Glandular Lesions of the Uterine Cervix
Fig. 9.33 Organoid configurations can be commonly noted with direct endometrial sampling. In (A, B), tubes of proliferative endometrial glands are found
intact on the slide. (C) Endometrial stromal cells streaming out from a hyperchromatic group of probable endometrial glandular epithelium. The association
of the stromal component with the glandular cells is a key differential diagnostic feature when distinguishing between direct endometrial sampling and
endocervical neoplastic glandular lesions ((A) liquid-based preparation, (B, C) conventional smears; Papanicolaou x (MP)).
Ki-67 and p16, although the staining pattern was heterogenous
rather than diffuse.107 Mini chromosome maintenance (MCM)
and CDC6 proteins, markers associated with aberrant cell cycle
proliferation, have also been shown to be overexpressed in HPV-
associated squamous and endocervical neoplasias of the cervix
(MCM5 > CDC6 ), and in addition were both found to be nega-
tive in normal tissues. Studies extended to ThinPrep Pap tests
have shown overexpression in squamous lesions, although glan-
dular lesions were not included in the study.105 Use of a marker
that is negative in endocervical neoplasia and positive under
benign conditions such as tubal metaplasia has also been touted
as a potential discriminator. Bcl-2 is a proto-oncogene that has
been consistently demonstrated to stain cases of tubal metapla-
sia, while remaining negative in endocervical neoplasia.114 In a
tissue study, 12 of 13 cases of tubal metaplasia, and 7 of 7 cases
of endometriosis showed diffuse immunoreactivity with Bcl-2.
In the same study, none of the tubal metaplasias were diffusely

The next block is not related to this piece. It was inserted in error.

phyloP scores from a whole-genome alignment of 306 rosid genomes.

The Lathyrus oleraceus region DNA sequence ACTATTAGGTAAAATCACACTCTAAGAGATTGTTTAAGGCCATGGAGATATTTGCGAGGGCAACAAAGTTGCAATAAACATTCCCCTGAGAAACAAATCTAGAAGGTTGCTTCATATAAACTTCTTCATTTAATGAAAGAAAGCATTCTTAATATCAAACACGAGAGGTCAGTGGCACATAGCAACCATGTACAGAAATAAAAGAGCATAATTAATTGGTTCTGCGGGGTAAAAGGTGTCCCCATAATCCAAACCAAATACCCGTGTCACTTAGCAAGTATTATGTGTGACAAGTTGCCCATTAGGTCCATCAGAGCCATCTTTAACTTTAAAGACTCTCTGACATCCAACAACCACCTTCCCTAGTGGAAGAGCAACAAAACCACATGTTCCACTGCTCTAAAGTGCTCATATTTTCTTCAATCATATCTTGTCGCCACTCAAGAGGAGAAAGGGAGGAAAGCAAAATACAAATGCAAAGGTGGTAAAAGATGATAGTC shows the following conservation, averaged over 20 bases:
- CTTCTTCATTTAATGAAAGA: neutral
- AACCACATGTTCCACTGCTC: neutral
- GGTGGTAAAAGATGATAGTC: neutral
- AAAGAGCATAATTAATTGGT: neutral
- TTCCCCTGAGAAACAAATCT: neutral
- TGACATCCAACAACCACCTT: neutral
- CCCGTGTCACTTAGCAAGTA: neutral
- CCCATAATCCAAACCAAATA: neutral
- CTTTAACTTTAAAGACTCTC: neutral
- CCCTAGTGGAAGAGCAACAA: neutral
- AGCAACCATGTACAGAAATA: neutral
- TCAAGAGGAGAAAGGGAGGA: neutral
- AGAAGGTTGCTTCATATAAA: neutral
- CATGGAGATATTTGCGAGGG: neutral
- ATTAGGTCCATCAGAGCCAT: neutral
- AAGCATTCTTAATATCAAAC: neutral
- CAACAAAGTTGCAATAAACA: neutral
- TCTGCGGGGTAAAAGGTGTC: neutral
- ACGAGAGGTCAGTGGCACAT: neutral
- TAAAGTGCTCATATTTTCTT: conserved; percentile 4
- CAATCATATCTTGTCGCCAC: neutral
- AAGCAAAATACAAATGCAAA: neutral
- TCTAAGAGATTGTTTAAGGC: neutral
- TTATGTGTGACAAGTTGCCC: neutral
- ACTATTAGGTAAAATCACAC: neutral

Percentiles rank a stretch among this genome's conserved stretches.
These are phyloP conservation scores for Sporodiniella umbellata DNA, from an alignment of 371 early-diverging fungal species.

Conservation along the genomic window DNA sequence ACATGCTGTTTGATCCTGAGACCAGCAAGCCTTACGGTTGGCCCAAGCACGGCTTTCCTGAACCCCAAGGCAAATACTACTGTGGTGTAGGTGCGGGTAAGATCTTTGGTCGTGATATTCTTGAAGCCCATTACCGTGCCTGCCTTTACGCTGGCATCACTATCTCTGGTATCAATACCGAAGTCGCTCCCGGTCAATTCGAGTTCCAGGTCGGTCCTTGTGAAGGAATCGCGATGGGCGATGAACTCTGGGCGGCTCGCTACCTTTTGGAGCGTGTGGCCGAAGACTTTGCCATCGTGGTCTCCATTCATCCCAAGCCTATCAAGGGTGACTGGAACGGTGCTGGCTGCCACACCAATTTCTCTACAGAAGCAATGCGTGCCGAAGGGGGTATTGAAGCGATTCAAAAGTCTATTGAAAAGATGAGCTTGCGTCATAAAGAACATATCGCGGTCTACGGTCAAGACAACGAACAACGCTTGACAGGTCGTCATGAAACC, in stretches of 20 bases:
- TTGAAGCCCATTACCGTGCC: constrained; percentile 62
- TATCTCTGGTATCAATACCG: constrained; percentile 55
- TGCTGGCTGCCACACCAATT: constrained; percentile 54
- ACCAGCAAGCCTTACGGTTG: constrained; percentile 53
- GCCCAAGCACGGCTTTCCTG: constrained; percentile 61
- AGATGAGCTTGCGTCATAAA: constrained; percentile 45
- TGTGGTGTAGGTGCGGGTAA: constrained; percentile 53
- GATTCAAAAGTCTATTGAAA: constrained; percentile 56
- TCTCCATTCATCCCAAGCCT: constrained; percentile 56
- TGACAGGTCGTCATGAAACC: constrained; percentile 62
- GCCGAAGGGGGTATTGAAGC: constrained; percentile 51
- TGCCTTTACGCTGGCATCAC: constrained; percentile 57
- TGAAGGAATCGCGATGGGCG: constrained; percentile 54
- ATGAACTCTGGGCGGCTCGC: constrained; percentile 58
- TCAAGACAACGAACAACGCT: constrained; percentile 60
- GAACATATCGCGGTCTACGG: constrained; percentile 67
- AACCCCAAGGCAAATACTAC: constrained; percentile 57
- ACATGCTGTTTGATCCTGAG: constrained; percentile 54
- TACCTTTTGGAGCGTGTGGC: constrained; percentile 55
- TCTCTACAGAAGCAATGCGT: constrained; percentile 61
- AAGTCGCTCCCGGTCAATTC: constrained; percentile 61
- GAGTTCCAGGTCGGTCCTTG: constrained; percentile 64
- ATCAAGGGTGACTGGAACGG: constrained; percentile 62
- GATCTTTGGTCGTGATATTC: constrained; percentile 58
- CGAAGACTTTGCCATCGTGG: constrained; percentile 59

immunoreactive for p16 or Ki-67, and 3 of 7 cases of endo-
metriosis showed diffuse staining for p16, with none showing
diffuse staining for Ki-67.114,115
Another marker series utilized in an attempt to differenti-
ate benign from neoplastic endocervical epithelia has been the
family of mucins (MUC). In one study, normal endocervical
epithelium, tubal metaplasia, and microglandular hyperplasia
were noted to never express MUC2, while variable percentages
of endocervical neoplasias did (AIS, 25%; invasive endocervical
adenocarcinoma, 43%), providing potential utility when this
marker is positive.116
A recent study in histologic specimens examining a malig-
nancy marker, ICM protein, in comparison to p16 showed
excellent sensitivity for AIS (93%), similar to p16, but far bet-
ter specificity with no normal endocervical or tubal metaplasia
staining.117 Use of this marker in cytologic specimens has yet to
be reported.
Overall, ancillary marker use to discriminate benign reactive
from neoplastic endocervical processes has made substantial
progress in the past decade. Studies to translate use in histologic
material to the more complicated environment of cytologic
specimens will be necessary to allow for accurate discrimination
of equivocal results.
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